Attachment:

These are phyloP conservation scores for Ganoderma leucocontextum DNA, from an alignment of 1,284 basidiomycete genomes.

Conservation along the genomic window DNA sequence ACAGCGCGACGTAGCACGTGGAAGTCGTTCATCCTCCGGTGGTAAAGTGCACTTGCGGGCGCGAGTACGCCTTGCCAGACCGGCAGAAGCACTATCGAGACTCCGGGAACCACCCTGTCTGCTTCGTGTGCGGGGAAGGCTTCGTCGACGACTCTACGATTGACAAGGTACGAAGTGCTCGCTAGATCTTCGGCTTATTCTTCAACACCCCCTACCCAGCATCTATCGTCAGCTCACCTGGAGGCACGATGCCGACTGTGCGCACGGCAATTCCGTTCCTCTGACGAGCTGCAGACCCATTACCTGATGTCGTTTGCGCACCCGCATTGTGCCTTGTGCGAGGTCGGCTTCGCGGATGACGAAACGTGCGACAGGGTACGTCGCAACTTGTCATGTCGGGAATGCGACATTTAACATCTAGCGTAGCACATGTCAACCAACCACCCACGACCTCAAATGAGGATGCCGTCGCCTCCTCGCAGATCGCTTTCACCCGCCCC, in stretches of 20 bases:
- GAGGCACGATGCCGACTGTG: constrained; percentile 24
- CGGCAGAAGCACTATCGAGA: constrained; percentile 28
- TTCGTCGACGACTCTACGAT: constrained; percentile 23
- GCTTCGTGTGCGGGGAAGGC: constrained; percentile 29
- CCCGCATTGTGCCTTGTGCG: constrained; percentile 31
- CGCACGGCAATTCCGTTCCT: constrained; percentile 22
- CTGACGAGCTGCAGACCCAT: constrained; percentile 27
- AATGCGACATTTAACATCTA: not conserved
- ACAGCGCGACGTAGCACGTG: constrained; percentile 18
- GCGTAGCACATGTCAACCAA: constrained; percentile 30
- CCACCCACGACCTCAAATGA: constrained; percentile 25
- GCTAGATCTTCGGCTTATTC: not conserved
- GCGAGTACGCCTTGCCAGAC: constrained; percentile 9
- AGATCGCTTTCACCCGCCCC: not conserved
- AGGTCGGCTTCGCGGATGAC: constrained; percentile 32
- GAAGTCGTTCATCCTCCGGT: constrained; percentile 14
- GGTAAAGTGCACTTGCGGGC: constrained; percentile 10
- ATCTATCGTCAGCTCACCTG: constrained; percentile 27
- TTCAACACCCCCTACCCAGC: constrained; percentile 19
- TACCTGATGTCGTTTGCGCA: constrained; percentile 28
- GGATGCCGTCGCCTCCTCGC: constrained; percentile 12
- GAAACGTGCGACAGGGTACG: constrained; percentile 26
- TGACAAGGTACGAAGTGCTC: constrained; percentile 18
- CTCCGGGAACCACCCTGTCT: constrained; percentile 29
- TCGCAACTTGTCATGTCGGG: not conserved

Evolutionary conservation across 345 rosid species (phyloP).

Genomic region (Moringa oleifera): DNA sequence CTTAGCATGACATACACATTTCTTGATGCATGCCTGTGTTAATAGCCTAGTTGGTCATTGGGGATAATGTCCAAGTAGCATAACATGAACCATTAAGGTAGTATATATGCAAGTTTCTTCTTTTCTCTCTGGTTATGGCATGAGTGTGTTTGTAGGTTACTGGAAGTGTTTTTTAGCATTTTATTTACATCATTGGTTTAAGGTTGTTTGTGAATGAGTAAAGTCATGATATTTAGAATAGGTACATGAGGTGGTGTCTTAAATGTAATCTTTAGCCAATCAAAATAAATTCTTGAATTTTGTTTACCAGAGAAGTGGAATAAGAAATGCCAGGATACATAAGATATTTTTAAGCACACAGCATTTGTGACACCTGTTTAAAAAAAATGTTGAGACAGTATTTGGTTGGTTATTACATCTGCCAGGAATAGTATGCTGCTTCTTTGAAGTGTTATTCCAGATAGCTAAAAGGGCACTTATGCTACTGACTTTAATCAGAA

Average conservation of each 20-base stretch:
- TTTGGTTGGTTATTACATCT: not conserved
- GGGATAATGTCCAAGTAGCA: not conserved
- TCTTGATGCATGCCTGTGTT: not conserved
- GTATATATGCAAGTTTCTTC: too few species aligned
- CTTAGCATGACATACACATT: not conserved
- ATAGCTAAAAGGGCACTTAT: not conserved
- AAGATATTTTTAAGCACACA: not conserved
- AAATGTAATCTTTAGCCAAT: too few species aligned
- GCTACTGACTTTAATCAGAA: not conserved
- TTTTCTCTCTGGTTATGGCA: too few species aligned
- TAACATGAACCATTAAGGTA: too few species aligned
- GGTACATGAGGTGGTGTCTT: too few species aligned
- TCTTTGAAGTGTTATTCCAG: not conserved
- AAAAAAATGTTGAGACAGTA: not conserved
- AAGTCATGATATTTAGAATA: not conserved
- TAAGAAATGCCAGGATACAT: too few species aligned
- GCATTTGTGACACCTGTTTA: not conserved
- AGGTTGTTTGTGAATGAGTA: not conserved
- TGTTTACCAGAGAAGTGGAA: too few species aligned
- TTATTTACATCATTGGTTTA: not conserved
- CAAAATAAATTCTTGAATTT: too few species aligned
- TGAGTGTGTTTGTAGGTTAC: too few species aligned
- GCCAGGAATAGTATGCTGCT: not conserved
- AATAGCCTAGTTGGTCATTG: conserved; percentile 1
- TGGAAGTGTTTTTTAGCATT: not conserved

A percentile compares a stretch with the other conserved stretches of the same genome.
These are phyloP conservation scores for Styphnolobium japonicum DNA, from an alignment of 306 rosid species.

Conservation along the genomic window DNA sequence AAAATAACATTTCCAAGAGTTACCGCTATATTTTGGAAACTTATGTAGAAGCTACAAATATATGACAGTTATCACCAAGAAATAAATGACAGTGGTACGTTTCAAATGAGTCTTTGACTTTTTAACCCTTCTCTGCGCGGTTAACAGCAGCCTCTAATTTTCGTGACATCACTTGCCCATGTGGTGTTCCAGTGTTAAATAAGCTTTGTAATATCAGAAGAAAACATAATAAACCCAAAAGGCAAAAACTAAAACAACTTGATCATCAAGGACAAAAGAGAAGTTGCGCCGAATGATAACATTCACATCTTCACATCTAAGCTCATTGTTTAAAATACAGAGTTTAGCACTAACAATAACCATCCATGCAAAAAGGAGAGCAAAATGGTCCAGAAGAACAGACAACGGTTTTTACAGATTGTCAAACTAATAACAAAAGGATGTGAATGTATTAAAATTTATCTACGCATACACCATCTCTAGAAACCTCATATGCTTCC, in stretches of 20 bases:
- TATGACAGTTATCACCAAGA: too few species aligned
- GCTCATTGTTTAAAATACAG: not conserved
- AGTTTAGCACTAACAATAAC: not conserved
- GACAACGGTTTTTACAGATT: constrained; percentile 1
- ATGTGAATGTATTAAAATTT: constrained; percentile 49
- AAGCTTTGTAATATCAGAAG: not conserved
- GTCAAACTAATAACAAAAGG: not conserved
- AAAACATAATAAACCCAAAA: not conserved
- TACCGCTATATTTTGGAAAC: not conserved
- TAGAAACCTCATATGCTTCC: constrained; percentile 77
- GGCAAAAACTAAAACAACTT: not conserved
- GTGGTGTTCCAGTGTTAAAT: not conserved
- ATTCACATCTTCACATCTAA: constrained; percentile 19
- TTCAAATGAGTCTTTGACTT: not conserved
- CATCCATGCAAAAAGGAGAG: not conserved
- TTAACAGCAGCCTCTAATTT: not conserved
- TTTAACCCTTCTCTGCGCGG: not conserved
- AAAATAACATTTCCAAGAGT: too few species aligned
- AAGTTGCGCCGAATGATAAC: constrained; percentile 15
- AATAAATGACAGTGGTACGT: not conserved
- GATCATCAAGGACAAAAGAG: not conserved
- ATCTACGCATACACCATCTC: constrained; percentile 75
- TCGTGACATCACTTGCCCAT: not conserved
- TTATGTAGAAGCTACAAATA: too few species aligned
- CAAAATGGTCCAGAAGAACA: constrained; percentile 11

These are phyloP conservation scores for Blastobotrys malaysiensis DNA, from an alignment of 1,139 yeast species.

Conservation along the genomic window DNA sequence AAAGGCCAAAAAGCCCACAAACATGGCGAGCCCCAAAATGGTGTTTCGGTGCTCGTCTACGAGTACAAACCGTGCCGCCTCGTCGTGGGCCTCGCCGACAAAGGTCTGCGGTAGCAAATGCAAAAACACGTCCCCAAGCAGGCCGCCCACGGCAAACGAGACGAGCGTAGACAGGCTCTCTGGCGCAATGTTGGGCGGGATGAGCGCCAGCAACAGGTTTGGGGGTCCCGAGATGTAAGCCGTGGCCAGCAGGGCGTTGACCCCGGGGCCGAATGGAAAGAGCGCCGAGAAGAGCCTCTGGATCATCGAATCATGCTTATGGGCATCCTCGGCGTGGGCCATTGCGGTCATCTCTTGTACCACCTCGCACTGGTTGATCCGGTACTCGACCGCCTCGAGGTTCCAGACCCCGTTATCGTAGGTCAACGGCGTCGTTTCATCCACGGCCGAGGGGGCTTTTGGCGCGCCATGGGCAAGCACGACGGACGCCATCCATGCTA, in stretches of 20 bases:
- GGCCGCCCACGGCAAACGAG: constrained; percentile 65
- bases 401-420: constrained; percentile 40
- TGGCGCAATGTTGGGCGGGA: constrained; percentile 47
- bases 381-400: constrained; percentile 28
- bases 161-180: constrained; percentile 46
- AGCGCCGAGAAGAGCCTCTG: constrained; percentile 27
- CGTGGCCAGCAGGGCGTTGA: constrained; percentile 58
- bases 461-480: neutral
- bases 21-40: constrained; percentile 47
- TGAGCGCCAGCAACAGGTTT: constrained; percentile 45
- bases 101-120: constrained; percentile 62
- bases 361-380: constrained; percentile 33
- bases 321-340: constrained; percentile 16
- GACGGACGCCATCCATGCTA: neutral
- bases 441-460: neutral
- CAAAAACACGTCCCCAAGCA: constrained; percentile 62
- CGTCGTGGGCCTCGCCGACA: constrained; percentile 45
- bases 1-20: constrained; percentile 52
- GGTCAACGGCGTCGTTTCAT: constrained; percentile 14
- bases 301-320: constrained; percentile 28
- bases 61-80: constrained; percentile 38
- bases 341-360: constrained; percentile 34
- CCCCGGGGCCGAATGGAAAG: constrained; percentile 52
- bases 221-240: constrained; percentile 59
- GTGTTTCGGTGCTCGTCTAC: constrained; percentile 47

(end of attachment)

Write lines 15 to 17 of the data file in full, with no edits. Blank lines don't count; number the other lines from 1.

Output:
- GCGAGTACGCCTTGCCAGAC: constrained; percentile 9
- AGATCGCTTTCACCCGCCCC: not conserved
- AGGTCGGCTTCGCGGATGAC: constrained; percentile 32